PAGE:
Measure for Measure

Measure for Measure is a play, written in 1603, by William Shakespeare. It is known as one of Shakespeare's three problem plays because it cannot be easily classified as a tragedy or comedy.

Act IEdit

  • Thyself and thy belongings
    Are not thine own so proper, as to waste
    Thyself upon thy virtues, them on thee.
    Heaven doth with us as we with torches do,
    Not light them for themselves; for if our virtues
    Did not go forth of us, ’t were all alike
    As if we had them not. Spirits are not finely touch’d,
    But to fine issues, nor Nature never lends
    The smallest scruple of her excellence,
    But, like a thrifty goddess, she determines
    Herself the glory of a creditor,
    Both thanks and use.
    • Duke Vincentio, scene i


  • He was ever precise in promise-keeping.
    • Lucio, scene ii


  • We have strict statutes and most biting laws,
    The needful bits and curbs to headstrong steeds, —
    Which for these fourteen years we have let sleep;
    Even like an o'ergrown lion in a cave,
    That goes not out to prey. Now, as fond fathers,
    Having bound up the threat'ning twigs of birch,
    Only to stick it in their children's sight
    For terror, not to use, in time the rod
    Becomes more mock'd than fear'd; so our decrees,
    Dead to infliction, to themselves are dead,
    And liberty plucks justice by the nose;
    The baby beats the nurse, and quite athwart
    Goes all decorum.
    • Duke Vincentio, scene iii


  • I have on Angelo impos'd the office;
    Who may, in the ambush of my name, strike home.
    • Duke Vincentio, scene iii


  • I hold you as a thing ensky’d and sainted.
    • Lucio, scene iv


  • A man whose blood
    Is very snow-broth; one who never feels
    The wanton stings and motions of the sense.
    • Lucio, scene iv


  • He arrests him on it;
    And follows close the rigour of the statute,
    To make him an example.
    • Lucio, scene iv


  • Our doubts are traitors,
    And make us lose the good we oft might win,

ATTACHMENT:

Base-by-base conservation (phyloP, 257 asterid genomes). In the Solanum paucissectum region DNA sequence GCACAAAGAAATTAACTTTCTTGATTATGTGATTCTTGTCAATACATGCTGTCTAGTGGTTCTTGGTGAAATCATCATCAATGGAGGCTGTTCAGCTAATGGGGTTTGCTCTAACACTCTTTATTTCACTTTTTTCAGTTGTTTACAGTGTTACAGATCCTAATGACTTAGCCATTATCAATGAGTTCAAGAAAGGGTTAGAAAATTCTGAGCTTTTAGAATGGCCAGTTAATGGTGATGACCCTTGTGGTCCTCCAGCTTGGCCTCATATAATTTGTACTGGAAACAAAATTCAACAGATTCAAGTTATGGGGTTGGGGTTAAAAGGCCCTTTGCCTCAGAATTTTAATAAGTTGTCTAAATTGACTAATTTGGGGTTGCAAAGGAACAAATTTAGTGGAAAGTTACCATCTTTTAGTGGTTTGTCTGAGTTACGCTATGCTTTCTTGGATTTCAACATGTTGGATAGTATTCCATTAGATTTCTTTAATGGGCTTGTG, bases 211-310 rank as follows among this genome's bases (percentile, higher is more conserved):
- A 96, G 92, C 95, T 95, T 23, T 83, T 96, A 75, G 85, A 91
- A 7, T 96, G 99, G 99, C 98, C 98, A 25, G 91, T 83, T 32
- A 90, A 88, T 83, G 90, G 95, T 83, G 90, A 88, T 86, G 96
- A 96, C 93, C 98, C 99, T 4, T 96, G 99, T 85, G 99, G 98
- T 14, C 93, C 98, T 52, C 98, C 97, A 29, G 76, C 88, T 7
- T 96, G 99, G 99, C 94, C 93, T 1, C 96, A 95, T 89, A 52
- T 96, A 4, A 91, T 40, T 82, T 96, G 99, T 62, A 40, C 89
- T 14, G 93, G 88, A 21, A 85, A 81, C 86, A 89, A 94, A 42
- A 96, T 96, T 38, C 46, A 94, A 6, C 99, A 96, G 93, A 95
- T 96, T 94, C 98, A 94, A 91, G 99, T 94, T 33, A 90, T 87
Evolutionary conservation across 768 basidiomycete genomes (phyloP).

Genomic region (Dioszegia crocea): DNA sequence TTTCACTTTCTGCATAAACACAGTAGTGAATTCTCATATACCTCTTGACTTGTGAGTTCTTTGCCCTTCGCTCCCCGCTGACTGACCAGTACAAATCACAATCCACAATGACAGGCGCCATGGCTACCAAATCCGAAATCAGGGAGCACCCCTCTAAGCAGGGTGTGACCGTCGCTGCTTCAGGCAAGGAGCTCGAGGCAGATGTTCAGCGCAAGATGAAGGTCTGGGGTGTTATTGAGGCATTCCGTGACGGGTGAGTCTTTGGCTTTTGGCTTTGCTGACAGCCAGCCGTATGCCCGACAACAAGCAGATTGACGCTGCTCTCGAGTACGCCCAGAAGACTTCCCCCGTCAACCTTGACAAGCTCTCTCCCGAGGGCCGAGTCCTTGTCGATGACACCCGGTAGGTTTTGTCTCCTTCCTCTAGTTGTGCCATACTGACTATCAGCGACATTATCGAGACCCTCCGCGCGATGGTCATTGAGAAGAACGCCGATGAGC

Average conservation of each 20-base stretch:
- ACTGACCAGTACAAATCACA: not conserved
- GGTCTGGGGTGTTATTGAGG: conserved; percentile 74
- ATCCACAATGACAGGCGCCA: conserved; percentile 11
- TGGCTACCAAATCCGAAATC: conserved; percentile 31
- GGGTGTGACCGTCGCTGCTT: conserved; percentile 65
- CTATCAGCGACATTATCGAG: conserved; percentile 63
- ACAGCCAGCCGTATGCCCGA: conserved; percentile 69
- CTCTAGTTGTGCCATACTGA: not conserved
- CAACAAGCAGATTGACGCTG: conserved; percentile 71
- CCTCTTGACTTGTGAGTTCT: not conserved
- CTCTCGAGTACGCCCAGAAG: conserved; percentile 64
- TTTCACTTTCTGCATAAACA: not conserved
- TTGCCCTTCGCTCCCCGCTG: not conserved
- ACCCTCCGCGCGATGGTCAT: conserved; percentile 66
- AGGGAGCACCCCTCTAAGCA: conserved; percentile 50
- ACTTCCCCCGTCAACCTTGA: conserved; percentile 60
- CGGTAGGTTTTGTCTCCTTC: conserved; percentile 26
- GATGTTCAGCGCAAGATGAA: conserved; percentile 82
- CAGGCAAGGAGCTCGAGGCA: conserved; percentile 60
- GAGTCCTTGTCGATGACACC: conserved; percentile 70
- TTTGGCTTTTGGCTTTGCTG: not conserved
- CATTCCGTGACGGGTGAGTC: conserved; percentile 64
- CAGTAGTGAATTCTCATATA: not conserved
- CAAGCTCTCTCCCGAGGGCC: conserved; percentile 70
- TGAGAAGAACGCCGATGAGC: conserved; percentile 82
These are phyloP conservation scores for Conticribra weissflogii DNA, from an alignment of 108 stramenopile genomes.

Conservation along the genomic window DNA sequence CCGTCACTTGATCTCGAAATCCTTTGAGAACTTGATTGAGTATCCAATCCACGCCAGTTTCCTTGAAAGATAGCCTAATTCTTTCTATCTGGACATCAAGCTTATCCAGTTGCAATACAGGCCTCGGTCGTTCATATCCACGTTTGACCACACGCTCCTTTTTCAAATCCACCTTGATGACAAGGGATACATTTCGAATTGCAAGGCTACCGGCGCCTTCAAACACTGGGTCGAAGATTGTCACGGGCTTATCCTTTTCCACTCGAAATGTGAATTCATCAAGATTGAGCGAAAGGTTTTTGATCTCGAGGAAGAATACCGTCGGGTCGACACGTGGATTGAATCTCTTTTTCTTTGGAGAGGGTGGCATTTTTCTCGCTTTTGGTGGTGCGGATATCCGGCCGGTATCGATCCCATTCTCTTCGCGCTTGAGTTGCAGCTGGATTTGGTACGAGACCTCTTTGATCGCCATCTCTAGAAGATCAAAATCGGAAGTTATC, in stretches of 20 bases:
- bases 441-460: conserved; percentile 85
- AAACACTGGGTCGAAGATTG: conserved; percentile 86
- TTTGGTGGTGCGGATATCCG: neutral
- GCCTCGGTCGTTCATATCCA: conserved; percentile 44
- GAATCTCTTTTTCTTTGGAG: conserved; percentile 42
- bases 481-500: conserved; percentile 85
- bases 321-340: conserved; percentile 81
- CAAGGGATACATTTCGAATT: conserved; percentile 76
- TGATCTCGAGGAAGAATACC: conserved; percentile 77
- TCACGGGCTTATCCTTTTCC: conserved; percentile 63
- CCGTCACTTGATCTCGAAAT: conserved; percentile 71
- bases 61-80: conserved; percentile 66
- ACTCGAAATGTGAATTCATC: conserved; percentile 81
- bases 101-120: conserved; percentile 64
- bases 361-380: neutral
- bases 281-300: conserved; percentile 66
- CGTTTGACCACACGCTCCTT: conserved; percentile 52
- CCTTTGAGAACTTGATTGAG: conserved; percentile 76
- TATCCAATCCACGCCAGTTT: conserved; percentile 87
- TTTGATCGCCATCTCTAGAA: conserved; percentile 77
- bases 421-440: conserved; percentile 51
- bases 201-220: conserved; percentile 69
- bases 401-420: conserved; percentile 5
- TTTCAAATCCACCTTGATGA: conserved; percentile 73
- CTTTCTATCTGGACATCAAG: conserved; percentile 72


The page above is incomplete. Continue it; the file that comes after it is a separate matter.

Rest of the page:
By fearing to attempt.
    • Lucio, scene iv


Act IIEdit

  • 'Tis one thing to be tempted, Escalus,
    Another thing to fall. I do not deny,
    The jury, passing on the prisoner’s life,
    May in the sworn twelve have a thief or two
    Guiltier than him they try.
    • Angelo, scene i


  • Some rise by sin, and some by virtue fall.
    • Escalus, scene i


  • This will last out a night in Russia,
    When nights are longest there.
    • Angelo, scene i


  • Condemn the fault, and not the actor of it?
    • Angelo, scene ii


  • No ceremony that to great ones ’longs,
    Not the king’s crown, nor the deputed sword,
    The marshal’s truncheon, nor the judge’s robe,
    Become them with one half so good a grace
    As mercy does.
    • Isabella, scene ii


  • Why, all the souls that were, were forfeit once;
    And He that might the vantage best have took
    Found out the remedy. How would you be,
    If He, which is the top of judgment, should
    But judge you as you are?
    • Isabella, scene ii


  • The law hath not been dead, though it hath slept.
    • Angelo, scene ii


  • O! it is excellent
    To have a giant's strength; but it is tyrannous
    To use it like a giant.
    • Isabella, scene ii


  • But man, proud man,
    Drest in a little brief authority,
    Most ignorant of what he’s most assur'd;
    His glassy essence, like an angry ape,
    Plays such fantastic tricks before high heaven,
    As make the angels weep.
    • Isabella, scene ii


  • That in the captain ’s but a choleric word,
    Which in the soldier is flat blasphemy.
    • Isabella, scene ii


  • Our compell’d sins
    Stand more for number than for accompt.
    • Angelo, scene iv


  • Let me be ignorant and in nothing good,
    But graciously to know I am no better.
    • Isabella, scene iv


Act IIIEdit

  • The miserable have no other medicine,
    But only hope.
    • Claudio, scene i


  • Be absolute for death; either death or life
    Shall thereby be the sweeter. Reason thus with life,
    If I do lose thee, I do lose a thing
    That none but fools would keep: a breath thou art,
    Servile to all the skyey influences,
    That dost this habitation, where thou keep'st
    Hourly afflict; merely, thou art death's fool;
    For him thou labour'st by thy flight to shun,
    And yet runn'st toward him still. Thou art not noble;
    For all the accommodations that thou bear'st
    Are nurs'd by baseness. Thou art by no means valiant;